Reduced potential for bacterial development of resistance

Auto “dosing”

In situ activity increases numbers (though only given favorable bacterial densities)

Low inherent toxicity

Virions consist of only proteins and DNA

Low normal flora impact

Low likelihood potential for superinfection by endogenous flora, e.g., C. difficile

Narrow resistance evolution

Selection for resistance limited mostly to within populations of targeted bacteria

Lack of cross-resistance

Antibiotic-resistant bacteria tend to retain phage sensitivity

Rapid discovery process

Phages with large therapeutic windows are often easy to isolate

Potential for modification

Phages can be easy to molecular characterize and manipulate

Use with other agents

Versatility in formulation development and combination with other drugs

Dosing versatility

Phage formuations can take many forms and can be delivered via many routes

Biofilm clearance

Certain phages, unlike most chemical antibiotics, can be relatively good at this

Favorable pharmacokinetics

Delivery to targets or persistence in situ often is either good or improvable

Single-dose potential

Can provide dosing convenience; auto dosing consequence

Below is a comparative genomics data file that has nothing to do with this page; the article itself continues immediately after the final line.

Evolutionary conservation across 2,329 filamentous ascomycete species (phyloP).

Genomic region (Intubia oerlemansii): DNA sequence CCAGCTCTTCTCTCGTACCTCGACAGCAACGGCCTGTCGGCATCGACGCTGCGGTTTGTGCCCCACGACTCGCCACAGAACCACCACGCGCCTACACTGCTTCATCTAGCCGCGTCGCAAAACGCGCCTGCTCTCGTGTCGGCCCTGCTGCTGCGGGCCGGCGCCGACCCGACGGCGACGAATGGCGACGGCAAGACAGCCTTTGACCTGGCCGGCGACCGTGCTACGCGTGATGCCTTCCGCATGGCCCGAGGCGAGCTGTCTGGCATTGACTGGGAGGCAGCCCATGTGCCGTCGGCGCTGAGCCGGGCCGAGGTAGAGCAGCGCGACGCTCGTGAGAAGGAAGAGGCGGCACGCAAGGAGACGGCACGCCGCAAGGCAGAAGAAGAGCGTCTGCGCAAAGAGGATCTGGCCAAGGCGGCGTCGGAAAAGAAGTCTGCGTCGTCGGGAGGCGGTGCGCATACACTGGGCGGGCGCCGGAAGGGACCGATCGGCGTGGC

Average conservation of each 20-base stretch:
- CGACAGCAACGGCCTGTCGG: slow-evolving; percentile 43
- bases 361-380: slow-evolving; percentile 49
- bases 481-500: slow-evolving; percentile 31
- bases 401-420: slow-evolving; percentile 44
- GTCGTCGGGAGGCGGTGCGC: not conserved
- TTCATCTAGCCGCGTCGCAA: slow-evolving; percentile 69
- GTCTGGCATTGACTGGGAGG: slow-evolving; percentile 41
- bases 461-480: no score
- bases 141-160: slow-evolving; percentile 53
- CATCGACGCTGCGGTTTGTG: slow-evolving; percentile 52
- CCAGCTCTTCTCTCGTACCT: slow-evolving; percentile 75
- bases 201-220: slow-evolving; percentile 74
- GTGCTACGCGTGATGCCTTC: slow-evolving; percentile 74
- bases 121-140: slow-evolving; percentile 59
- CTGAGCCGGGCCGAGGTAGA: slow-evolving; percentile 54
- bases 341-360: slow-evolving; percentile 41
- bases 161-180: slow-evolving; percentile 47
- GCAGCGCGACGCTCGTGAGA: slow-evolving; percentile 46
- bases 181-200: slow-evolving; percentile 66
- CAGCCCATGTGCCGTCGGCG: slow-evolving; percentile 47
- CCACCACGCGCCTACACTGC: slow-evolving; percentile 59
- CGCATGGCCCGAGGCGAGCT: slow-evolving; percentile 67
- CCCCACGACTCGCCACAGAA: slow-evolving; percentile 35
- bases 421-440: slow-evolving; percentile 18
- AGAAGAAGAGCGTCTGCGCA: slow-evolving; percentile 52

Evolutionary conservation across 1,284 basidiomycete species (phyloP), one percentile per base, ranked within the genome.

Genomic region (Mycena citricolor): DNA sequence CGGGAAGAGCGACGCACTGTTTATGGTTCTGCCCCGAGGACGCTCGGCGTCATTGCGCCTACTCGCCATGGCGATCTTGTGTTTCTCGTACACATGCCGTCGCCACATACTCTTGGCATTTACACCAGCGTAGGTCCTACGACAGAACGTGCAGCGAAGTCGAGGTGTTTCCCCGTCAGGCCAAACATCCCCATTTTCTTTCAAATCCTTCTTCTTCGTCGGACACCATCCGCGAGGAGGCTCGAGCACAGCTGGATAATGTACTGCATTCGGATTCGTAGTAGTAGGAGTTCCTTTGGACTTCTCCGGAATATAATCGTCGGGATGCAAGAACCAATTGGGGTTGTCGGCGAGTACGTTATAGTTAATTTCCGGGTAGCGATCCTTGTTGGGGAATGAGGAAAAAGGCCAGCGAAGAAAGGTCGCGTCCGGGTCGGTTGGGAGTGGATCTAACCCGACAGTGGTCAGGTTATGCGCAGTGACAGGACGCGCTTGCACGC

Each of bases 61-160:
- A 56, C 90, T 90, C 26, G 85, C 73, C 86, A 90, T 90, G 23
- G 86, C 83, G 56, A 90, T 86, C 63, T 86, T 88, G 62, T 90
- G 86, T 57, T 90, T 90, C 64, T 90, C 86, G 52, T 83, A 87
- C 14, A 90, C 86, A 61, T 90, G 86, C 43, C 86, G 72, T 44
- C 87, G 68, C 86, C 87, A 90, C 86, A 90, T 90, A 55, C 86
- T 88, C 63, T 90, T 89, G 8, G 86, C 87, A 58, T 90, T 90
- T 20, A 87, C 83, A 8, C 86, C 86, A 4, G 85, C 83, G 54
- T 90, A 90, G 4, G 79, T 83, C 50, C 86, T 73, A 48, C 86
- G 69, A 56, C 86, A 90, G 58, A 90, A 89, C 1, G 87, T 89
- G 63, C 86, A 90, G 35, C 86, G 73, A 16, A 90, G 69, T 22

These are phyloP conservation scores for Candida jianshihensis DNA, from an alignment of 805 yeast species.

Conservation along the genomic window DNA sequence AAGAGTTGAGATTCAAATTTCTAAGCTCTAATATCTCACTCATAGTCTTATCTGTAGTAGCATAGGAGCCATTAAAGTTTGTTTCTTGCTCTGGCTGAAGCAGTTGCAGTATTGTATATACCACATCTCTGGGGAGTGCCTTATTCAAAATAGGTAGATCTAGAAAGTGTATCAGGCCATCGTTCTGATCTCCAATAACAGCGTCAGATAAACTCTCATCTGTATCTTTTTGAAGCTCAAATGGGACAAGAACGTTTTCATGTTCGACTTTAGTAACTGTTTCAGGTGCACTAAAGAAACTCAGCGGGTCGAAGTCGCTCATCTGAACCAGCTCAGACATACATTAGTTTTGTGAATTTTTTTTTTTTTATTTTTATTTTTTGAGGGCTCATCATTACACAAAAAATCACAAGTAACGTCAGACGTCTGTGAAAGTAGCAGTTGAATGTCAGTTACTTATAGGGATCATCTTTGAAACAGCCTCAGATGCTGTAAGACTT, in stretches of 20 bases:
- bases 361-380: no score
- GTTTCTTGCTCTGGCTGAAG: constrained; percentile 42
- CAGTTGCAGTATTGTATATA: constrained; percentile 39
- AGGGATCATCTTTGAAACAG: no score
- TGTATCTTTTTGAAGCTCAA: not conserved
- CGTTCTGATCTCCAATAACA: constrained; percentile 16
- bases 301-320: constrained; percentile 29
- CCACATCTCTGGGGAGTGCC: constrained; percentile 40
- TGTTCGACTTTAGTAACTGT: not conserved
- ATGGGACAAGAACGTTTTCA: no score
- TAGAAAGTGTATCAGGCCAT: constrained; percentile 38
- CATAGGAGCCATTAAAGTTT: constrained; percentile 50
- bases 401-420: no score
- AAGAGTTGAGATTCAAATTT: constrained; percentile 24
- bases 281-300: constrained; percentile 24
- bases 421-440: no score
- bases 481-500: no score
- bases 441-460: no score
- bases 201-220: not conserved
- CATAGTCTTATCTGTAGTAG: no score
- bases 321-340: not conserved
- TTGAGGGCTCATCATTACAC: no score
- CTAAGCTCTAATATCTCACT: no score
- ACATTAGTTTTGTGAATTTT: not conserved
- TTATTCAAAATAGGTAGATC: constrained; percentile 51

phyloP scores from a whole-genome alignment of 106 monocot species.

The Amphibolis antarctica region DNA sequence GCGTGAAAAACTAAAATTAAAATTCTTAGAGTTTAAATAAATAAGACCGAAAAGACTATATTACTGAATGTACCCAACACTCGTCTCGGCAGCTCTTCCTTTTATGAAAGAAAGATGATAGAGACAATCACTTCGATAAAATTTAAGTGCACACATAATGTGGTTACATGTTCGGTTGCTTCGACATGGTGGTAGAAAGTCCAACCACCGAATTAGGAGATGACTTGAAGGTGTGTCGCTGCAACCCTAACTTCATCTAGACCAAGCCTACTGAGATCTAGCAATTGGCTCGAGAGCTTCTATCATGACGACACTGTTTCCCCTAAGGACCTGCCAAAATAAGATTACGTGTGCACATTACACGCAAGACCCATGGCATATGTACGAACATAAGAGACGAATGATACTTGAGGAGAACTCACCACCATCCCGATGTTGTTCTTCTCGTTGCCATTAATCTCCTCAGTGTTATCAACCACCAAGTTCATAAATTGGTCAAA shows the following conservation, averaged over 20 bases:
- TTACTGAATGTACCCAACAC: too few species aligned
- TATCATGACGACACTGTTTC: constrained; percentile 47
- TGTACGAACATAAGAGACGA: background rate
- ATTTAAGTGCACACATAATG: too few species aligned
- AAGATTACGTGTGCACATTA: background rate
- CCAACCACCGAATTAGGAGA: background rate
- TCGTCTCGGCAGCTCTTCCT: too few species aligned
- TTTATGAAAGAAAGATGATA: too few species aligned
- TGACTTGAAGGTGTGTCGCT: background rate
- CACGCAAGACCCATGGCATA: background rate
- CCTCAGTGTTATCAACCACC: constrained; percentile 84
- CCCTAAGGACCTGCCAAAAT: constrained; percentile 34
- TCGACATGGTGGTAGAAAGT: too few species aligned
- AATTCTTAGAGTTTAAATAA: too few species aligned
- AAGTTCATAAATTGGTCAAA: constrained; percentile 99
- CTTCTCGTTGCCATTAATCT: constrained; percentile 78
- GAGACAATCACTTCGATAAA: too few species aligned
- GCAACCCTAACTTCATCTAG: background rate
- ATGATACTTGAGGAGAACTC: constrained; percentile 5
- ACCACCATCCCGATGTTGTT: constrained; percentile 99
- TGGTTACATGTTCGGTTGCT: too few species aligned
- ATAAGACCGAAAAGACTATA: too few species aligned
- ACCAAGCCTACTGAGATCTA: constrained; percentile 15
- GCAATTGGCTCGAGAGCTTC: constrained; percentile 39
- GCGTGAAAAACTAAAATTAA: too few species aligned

Low-dosage potential

Of possible economic or safety utility; auto dosing consequence

Single-hit killing kinetics

Nonetheless effectively multi-hit since phages still multiply adsorb bacteria

Engineered lower toxicity

Particularly elimination of bacterial lysis, but auto dosing advantage is thus lost

Low environment impact

Narrow specture of anti-bacterial activity, lability, low inherent toxicity

Not antibiotics

Fewer societal concerns with use, such as in agriculture; avoids antibiotic allergies

Natural products

Potential appeal to natural medicinals market

Relatively low cost

As drugs, reasonable production costs

Public perception

Public perception of use of phages as antibacterials seemingly is positive

1Advantages are as seen relative particularly to the use of chemical antibiotics as antibacterial agents.
2Line break between upper and lower portions of list is indicative of what we feel are greater (upper) versus lesser (lower) advantages to phages as antibacterial drugs.
3Ratio of drug dosage that gives rise to toxic effects to that which gives rise to efficacy. The larger the ratio, the safer the drug and/or the easier it is to work with.
Table 1: Advantages Associated with Phage Use as Antibacterials1.
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